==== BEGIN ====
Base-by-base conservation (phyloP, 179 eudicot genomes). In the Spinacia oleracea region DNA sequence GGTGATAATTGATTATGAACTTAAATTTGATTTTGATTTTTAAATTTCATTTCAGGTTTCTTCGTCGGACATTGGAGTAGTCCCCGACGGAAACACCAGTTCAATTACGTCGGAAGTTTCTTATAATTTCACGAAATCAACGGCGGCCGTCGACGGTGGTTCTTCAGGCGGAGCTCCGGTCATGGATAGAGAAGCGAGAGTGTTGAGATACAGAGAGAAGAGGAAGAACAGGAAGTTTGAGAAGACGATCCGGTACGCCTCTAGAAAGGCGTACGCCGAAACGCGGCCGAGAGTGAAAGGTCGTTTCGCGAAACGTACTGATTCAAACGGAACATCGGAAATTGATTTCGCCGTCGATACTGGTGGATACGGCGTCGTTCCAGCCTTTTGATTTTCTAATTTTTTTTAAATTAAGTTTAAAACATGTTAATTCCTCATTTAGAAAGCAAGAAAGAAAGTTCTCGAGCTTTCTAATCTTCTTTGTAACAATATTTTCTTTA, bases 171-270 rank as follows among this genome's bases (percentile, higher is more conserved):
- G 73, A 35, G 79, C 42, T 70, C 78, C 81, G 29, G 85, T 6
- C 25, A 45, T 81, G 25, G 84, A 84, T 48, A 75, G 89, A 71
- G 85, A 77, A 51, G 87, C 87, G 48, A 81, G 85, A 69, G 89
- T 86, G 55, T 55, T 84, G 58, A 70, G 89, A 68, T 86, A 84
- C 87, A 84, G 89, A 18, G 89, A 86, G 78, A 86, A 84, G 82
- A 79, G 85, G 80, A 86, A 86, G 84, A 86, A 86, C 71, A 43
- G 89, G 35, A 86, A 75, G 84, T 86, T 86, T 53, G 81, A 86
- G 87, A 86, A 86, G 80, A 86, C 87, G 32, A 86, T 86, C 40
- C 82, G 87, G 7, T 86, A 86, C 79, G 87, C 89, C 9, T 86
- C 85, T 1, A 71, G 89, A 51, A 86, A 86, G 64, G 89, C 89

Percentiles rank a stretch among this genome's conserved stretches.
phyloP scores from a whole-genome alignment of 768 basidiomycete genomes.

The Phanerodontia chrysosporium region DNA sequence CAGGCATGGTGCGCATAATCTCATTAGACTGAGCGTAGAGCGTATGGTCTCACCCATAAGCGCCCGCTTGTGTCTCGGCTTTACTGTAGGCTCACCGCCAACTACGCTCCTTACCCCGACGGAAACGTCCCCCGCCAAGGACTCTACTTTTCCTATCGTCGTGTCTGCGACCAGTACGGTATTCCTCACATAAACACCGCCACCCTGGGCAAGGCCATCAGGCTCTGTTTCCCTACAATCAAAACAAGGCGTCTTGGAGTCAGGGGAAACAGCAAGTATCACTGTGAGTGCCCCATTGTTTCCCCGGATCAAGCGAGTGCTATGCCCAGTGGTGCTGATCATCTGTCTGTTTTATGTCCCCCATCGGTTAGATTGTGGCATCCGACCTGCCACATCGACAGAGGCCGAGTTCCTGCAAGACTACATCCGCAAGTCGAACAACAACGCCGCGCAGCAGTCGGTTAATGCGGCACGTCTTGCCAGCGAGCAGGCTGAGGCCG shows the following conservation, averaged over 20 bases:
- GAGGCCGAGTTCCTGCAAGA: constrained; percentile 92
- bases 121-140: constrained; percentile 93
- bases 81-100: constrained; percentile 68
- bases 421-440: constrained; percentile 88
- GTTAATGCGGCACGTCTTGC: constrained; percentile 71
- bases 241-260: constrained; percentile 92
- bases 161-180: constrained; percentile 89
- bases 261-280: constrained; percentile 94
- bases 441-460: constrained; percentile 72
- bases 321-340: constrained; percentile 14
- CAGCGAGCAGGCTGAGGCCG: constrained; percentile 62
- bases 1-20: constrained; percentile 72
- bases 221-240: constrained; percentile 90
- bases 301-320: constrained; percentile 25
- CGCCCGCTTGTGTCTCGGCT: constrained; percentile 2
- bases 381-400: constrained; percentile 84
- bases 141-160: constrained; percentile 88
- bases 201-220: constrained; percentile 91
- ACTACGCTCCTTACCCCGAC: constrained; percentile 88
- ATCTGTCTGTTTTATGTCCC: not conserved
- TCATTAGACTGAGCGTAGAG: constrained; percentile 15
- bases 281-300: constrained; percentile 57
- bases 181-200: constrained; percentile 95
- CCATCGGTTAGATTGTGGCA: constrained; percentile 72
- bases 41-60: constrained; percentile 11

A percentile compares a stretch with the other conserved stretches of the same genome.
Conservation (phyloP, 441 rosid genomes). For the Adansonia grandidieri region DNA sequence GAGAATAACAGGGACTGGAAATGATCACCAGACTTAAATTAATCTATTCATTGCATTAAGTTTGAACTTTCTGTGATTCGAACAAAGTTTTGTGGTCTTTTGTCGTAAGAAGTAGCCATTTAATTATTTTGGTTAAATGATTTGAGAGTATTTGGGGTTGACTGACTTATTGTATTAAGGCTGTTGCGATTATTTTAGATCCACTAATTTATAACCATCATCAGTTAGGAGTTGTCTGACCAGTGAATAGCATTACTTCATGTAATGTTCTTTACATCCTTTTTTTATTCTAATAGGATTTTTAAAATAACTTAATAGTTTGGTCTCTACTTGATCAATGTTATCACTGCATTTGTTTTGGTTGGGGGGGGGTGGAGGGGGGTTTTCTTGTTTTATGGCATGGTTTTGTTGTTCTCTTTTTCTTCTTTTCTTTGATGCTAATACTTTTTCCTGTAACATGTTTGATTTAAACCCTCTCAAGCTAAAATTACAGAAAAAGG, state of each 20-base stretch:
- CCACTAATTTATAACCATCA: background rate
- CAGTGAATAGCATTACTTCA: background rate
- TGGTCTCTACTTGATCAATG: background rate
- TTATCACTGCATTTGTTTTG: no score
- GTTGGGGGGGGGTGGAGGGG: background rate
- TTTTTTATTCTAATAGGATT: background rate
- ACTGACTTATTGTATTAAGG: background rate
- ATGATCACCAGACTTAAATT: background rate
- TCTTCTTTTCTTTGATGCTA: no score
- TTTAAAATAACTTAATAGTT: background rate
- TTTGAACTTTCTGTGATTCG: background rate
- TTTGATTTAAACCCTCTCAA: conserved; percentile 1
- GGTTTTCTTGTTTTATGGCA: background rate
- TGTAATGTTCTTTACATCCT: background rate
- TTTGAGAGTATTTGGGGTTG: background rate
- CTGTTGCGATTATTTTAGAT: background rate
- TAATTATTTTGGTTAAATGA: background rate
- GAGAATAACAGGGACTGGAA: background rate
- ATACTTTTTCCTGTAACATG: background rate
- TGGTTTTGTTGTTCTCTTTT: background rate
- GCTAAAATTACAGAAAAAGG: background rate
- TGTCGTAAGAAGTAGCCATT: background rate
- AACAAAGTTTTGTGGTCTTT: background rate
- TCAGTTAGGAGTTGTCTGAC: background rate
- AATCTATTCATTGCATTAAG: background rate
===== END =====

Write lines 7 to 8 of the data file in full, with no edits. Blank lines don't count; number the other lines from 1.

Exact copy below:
- A 79, G 85, G 80, A 86, A 86, G 84, A 86, A 86, C 71, A 43
- G 89, G 35, A 86, A 75, G 84, T 86, T 86, T 53, G 81, A 86